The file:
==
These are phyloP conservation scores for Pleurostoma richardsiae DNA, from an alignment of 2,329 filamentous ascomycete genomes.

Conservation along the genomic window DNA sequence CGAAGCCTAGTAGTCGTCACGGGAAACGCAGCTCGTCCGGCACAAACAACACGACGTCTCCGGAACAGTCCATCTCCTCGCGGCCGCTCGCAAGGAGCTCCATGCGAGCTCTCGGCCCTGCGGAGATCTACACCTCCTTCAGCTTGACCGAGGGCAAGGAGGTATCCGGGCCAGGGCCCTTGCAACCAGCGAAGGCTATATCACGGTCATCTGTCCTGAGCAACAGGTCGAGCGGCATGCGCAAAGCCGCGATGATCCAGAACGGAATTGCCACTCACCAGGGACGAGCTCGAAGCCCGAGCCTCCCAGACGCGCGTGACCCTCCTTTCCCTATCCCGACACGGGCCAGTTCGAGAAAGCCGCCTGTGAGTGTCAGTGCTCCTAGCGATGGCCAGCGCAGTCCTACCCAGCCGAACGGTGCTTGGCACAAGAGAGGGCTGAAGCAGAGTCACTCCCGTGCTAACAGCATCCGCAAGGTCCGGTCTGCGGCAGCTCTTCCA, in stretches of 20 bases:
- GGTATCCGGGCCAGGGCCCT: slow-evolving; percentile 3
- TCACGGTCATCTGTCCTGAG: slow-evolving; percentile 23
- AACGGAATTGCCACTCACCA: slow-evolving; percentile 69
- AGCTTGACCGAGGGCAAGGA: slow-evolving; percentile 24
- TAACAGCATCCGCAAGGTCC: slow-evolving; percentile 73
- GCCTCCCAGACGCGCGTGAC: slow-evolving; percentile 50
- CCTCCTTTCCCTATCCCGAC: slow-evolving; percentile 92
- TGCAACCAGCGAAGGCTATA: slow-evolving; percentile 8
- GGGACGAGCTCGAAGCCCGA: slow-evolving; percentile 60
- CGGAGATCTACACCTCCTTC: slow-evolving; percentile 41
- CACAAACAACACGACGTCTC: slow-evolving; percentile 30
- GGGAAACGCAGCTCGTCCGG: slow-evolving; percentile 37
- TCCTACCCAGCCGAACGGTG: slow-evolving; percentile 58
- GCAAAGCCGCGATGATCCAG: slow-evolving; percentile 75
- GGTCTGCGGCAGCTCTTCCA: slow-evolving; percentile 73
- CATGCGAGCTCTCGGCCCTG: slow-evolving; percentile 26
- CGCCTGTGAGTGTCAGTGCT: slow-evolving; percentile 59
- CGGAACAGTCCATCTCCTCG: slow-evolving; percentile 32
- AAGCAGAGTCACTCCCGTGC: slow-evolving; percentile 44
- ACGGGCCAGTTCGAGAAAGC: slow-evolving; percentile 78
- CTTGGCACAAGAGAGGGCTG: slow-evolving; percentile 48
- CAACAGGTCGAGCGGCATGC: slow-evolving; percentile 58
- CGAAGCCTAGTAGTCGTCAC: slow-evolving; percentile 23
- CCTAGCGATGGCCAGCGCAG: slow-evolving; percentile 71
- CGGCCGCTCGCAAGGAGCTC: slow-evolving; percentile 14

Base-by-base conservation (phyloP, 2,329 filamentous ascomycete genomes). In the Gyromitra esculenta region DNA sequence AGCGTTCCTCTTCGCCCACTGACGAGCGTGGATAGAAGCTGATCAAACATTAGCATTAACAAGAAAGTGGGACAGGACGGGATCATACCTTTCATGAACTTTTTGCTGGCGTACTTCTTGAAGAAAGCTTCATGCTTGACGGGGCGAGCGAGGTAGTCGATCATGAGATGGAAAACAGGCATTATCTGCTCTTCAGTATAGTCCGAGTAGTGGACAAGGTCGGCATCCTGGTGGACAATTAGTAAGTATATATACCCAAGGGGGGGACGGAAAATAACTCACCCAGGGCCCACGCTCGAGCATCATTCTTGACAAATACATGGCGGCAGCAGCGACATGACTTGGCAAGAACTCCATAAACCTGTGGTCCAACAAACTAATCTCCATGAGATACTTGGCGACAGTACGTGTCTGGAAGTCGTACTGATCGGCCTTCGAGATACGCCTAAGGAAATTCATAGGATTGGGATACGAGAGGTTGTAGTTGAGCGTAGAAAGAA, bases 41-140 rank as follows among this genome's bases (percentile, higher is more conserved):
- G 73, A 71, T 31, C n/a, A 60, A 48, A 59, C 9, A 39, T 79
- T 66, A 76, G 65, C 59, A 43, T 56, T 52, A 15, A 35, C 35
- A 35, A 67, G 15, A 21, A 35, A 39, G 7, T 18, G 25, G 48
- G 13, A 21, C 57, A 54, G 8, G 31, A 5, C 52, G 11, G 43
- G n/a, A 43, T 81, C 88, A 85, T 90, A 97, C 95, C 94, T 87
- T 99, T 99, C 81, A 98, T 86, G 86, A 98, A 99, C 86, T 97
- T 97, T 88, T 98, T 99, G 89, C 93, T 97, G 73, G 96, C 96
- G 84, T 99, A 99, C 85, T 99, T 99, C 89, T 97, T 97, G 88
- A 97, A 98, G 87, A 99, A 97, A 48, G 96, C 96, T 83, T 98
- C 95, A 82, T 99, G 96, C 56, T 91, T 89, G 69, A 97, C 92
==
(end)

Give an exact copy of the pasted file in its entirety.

These are phyloP conservation scores for Pleurostoma richardsiae DNA, from an alignment of 2,329 filamentous ascomycete genomes.

Conservation along the genomic window DNA sequence CGAAGCCTAGTAGTCGTCACGGGAAACGCAGCTCGTCCGGCACAAACAACACGACGTCTCCGGAACAGTCCATCTCCTCGCGGCCGCTCGCAAGGAGCTCCATGCGAGCTCTCGGCCCTGCGGAGATCTACACCTCCTTCAGCTTGACCGAGGGCAAGGAGGTATCCGGGCCAGGGCCCTTGCAACCAGCGAAGGCTATATCACGGTCATCTGTCCTGAGCAACAGGTCGAGCGGCATGCGCAAAGCCGCGATGATCCAGAACGGAATTGCCACTCACCAGGGACGAGCTCGAAGCCCGAGCCTCCCAGACGCGCGTGACCCTCCTTTCCCTATCCCGACACGGGCCAGTTCGAGAAAGCCGCCTGTGAGTGTCAGTGCTCCTAGCGATGGCCAGCGCAGTCCTACCCAGCCGAACGGTGCTTGGCACAAGAGAGGGCTGAAGCAGAGTCACTCCCGTGCTAACAGCATCCGCAAGGTCCGGTCTGCGGCAGCTCTTCCA, in stretches of 20 bases:
- GGTATCCGGGCCAGGGCCCT: slow-evolving; percentile 3
- TCACGGTCATCTGTCCTGAG: slow-evolving; percentile 23
- AACGGAATTGCCACTCACCA: slow-evolving; percentile 69
- AGCTTGACCGAGGGCAAGGA: slow-evolving; percentile 24
- TAACAGCATCCGCAAGGTCC: slow-evolving; percentile 73
- GCCTCCCAGACGCGCGTGAC: slow-evolving; percentile 50
- CCTCCTTTCCCTATCCCGAC: slow-evolving; percentile 92
- TGCAACCAGCGAAGGCTATA: slow-evolving; percentile 8
- GGGACGAGCTCGAAGCCCGA: slow-evolving; percentile 60
- CGGAGATCTACACCTCCTTC: slow-evolving; percentile 41
- CACAAACAACACGACGTCTC: slow-evolving; percentile 30
- GGGAAACGCAGCTCGTCCGG: slow-evolving; percentile 37
- TCCTACCCAGCCGAACGGTG: slow-evolving; percentile 58
- GCAAAGCCGCGATGATCCAG: slow-evolving; percentile 75
- GGTCTGCGGCAGCTCTTCCA: slow-evolving; percentile 73
- CATGCGAGCTCTCGGCCCTG: slow-evolving; percentile 26
- CGCCTGTGAGTGTCAGTGCT: slow-evolving; percentile 59
- CGGAACAGTCCATCTCCTCG: slow-evolving; percentile 32
- AAGCAGAGTCACTCCCGTGC: slow-evolving; percentile 44
- ACGGGCCAGTTCGAGAAAGC: slow-evolving; percentile 78
- CTTGGCACAAGAGAGGGCTG: slow-evolving; percentile 48
- CAACAGGTCGAGCGGCATGC: slow-evolving; percentile 58
- CGAAGCCTAGTAGTCGTCAC: slow-evolving; percentile 23
- CCTAGCGATGGCCAGCGCAG: slow-evolving; percentile 71
- CGGCCGCTCGCAAGGAGCTC: slow-evolving; percentile 14

Base-by-base conservation (phyloP, 2,329 filamentous ascomycete genomes). In the Gyromitra esculenta region DNA sequence AGCGTTCCTCTTCGCCCACTGACGAGCGTGGATAGAAGCTGATCAAACATTAGCATTAACAAGAAAGTGGGACAGGACGGGATCATACCTTTCATGAACTTTTTGCTGGCGTACTTCTTGAAGAAAGCTTCATGCTTGACGGGGCGAGCGAGGTAGTCGATCATGAGATGGAAAACAGGCATTATCTGCTCTTCAGTATAGTCCGAGTAGTGGACAAGGTCGGCATCCTGGTGGACAATTAGTAAGTATATATACCCAAGGGGGGGACGGAAAATAACTCACCCAGGGCCCACGCTCGAGCATCATTCTTGACAAATACATGGCGGCAGCAGCGACATGACTTGGCAAGAACTCCATAAACCTGTGGTCCAACAAACTAATCTCCATGAGATACTTGGCGACAGTACGTGTCTGGAAGTCGTACTGATCGGCCTTCGAGATACGCCTAAGGAAATTCATAGGATTGGGATACGAGAGGTTGTAGTTGAGCGTAGAAAGAA, bases 41-140 rank as follows among this genome's bases (percentile, higher is more conserved):
- G 73, A 71, T 31, C n/a, A 60, A 48, A 59, C 9, A 39, T 79
- T 66, A 76, G 65, C 59, A 43, T 56, T 52, A 15, A 35, C 35
- A 35, A 67, G 15, A 21, A 35, A 39, G 7, T 18, G 25, G 48
- G 13, A 21, C 57, A 54, G 8, G 31, A 5, C 52, G 11, G 43
- G n/a, A 43, T 81, C 88, A 85, T 90, A 97, C 95, C 94, T 87
- T 99, T 99, C 81, A 98, T 86, G 86, A 98, A 99, C 86, T 97
- T 97, T 88, T 98, T 99, G 89, C 93, T 97, G 73, G 96, C 96
- G 84, T 99, A 99, C 85, T 99, T 99, C 89, T 97, T 97, G 88
- A 97, A 98, G 87, A 99, A 97, A 48, G 96, C 96, T 83, T 98
- C 95, A 82, T 99, G 96, C 56, T 91, T 89, G 69, A 97, C 92